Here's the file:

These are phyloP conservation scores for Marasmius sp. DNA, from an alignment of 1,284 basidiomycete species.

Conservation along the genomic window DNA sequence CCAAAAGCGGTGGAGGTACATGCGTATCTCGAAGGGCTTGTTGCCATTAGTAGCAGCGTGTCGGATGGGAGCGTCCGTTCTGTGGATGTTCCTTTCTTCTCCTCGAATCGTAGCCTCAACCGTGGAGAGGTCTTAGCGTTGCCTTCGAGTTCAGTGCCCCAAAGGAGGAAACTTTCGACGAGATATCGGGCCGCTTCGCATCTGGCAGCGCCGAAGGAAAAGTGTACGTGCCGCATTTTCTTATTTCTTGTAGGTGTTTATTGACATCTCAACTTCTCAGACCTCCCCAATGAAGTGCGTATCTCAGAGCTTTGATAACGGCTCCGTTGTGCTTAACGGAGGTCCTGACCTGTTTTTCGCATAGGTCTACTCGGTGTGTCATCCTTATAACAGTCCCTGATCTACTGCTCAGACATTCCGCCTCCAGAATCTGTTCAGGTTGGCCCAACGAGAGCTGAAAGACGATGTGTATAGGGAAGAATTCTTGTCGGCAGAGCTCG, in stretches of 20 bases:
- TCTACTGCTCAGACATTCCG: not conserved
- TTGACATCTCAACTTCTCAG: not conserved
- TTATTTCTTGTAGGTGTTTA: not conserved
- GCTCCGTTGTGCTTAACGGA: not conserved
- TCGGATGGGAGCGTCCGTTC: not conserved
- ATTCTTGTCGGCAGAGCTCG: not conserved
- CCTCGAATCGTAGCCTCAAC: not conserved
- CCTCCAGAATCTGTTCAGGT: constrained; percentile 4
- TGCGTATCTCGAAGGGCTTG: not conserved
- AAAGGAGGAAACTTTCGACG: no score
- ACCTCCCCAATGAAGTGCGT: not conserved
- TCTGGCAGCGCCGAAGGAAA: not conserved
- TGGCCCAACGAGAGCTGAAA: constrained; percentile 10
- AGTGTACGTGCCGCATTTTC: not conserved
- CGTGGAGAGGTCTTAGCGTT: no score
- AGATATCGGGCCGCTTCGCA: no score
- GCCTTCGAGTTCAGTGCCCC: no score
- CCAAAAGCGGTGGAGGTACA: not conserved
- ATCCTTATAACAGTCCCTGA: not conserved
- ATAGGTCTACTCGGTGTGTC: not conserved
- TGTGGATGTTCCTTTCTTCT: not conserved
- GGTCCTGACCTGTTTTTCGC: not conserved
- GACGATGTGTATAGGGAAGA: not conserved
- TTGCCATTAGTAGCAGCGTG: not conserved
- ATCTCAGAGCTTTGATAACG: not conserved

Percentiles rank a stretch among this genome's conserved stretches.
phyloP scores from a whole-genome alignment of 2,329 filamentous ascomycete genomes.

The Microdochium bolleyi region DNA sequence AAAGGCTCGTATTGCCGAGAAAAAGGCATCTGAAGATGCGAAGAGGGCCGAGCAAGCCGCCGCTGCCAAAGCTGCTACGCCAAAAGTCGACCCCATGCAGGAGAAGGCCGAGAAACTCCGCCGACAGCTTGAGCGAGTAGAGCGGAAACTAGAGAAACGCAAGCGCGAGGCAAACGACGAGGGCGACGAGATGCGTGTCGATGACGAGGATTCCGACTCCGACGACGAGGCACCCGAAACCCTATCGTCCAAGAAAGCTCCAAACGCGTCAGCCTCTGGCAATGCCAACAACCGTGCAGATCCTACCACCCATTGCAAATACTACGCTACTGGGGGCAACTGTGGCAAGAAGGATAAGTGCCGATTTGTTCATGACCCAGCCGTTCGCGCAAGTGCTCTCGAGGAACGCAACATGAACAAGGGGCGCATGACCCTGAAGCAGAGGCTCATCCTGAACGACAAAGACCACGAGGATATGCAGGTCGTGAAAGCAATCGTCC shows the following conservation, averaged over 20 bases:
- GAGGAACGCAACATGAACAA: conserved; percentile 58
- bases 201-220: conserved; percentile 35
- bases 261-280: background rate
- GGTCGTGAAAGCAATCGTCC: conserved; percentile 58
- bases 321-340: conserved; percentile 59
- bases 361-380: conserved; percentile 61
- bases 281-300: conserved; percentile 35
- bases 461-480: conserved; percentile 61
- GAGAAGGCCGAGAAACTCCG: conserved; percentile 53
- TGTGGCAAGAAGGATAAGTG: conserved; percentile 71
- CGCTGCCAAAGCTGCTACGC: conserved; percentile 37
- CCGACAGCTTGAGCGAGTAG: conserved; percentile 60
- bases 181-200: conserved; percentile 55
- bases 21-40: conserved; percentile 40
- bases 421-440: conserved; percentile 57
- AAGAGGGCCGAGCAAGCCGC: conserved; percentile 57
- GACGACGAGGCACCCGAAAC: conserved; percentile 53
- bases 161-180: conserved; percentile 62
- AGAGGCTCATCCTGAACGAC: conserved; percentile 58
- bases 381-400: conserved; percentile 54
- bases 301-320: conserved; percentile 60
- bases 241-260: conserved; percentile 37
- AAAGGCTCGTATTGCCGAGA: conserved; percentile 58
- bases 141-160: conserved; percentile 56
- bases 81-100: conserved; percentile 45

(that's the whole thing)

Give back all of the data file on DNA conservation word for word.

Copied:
These are phyloP conservation scores for Marasmius sp. DNA, from an alignment of 1,284 basidiomycete species.

Conservation along the genomic window DNA sequence CCAAAAGCGGTGGAGGTACATGCGTATCTCGAAGGGCTTGTTGCCATTAGTAGCAGCGTGTCGGATGGGAGCGTCCGTTCTGTGGATGTTCCTTTCTTCTCCTCGAATCGTAGCCTCAACCGTGGAGAGGTCTTAGCGTTGCCTTCGAGTTCAGTGCCCCAAAGGAGGAAACTTTCGACGAGATATCGGGCCGCTTCGCATCTGGCAGCGCCGAAGGAAAAGTGTACGTGCCGCATTTTCTTATTTCTTGTAGGTGTTTATTGACATCTCAACTTCTCAGACCTCCCCAATGAAGTGCGTATCTCAGAGCTTTGATAACGGCTCCGTTGTGCTTAACGGAGGTCCTGACCTGTTTTTCGCATAGGTCTACTCGGTGTGTCATCCTTATAACAGTCCCTGATCTACTGCTCAGACATTCCGCCTCCAGAATCTGTTCAGGTTGGCCCAACGAGAGCTGAAAGACGATGTGTATAGGGAAGAATTCTTGTCGGCAGAGCTCG, in stretches of 20 bases:
- TCTACTGCTCAGACATTCCG: not conserved
- TTGACATCTCAACTTCTCAG: not conserved
- TTATTTCTTGTAGGTGTTTA: not conserved
- GCTCCGTTGTGCTTAACGGA: not conserved
- TCGGATGGGAGCGTCCGTTC: not conserved
- ATTCTTGTCGGCAGAGCTCG: not conserved
- CCTCGAATCGTAGCCTCAAC: not conserved
- CCTCCAGAATCTGTTCAGGT: constrained; percentile 4
- TGCGTATCTCGAAGGGCTTG: not conserved
- AAAGGAGGAAACTTTCGACG: no score
- ACCTCCCCAATGAAGTGCGT: not conserved
- TCTGGCAGCGCCGAAGGAAA: not conserved
- TGGCCCAACGAGAGCTGAAA: constrained; percentile 10
- AGTGTACGTGCCGCATTTTC: not conserved
- CGTGGAGAGGTCTTAGCGTT: no score
- AGATATCGGGCCGCTTCGCA: no score
- GCCTTCGAGTTCAGTGCCCC: no score
- CCAAAAGCGGTGGAGGTACA: not conserved
- ATCCTTATAACAGTCCCTGA: not conserved
- ATAGGTCTACTCGGTGTGTC: not conserved
- TGTGGATGTTCCTTTCTTCT: not conserved
- GGTCCTGACCTGTTTTTCGC: not conserved
- GACGATGTGTATAGGGAAGA: not conserved
- TTGCCATTAGTAGCAGCGTG: not conserved
- ATCTCAGAGCTTTGATAACG: not conserved

Percentiles rank a stretch among this genome's conserved stretches.
phyloP scores from a whole-genome alignment of 2,329 filamentous ascomycete genomes.

The Microdochium bolleyi region DNA sequence AAAGGCTCGTATTGCCGAGAAAAAGGCATCTGAAGATGCGAAGAGGGCCGAGCAAGCCGCCGCTGCCAAAGCTGCTACGCCAAAAGTCGACCCCATGCAGGAGAAGGCCGAGAAACTCCGCCGACAGCTTGAGCGAGTAGAGCGGAAACTAGAGAAACGCAAGCGCGAGGCAAACGACGAGGGCGACGAGATGCGTGTCGATGACGAGGATTCCGACTCCGACGACGAGGCACCCGAAACCCTATCGTCCAAGAAAGCTCCAAACGCGTCAGCCTCTGGCAATGCCAACAACCGTGCAGATCCTACCACCCATTGCAAATACTACGCTACTGGGGGCAACTGTGGCAAGAAGGATAAGTGCCGATTTGTTCATGACCCAGCCGTTCGCGCAAGTGCTCTCGAGGAACGCAACATGAACAAGGGGCGCATGACCCTGAAGCAGAGGCTCATCCTGAACGACAAAGACCACGAGGATATGCAGGTCGTGAAAGCAATCGTCC shows the following conservation, averaged over 20 bases:
- GAGGAACGCAACATGAACAA: conserved; percentile 58
- bases 201-220: conserved; percentile 35
- bases 261-280: background rate
- GGTCGTGAAAGCAATCGTCC: conserved; percentile 58
- bases 321-340: conserved; percentile 59
- bases 361-380: conserved; percentile 61
- bases 281-300: conserved; percentile 35
- bases 461-480: conserved; percentile 61
- GAGAAGGCCGAGAAACTCCG: conserved; percentile 53
- TGTGGCAAGAAGGATAAGTG: conserved; percentile 71
- CGCTGCCAAAGCTGCTACGC: conserved; percentile 37
- CCGACAGCTTGAGCGAGTAG: conserved; percentile 60
- bases 181-200: conserved; percentile 55
- bases 21-40: conserved; percentile 40
- bases 421-440: conserved; percentile 57
- AAGAGGGCCGAGCAAGCCGC: conserved; percentile 57
- GACGACGAGGCACCCGAAAC: conserved; percentile 53
- bases 161-180: conserved; percentile 62
- AGAGGCTCATCCTGAACGAC: conserved; percentile 58
- bases 381-400: conserved; percentile 54
- bases 301-320: conserved; percentile 60
- bases 241-260: conserved; percentile 37
- AAAGGCTCGTATTGCCGAGA: conserved; percentile 58
- bases 141-160: conserved; percentile 56
- bases 81-100: conserved; percentile 45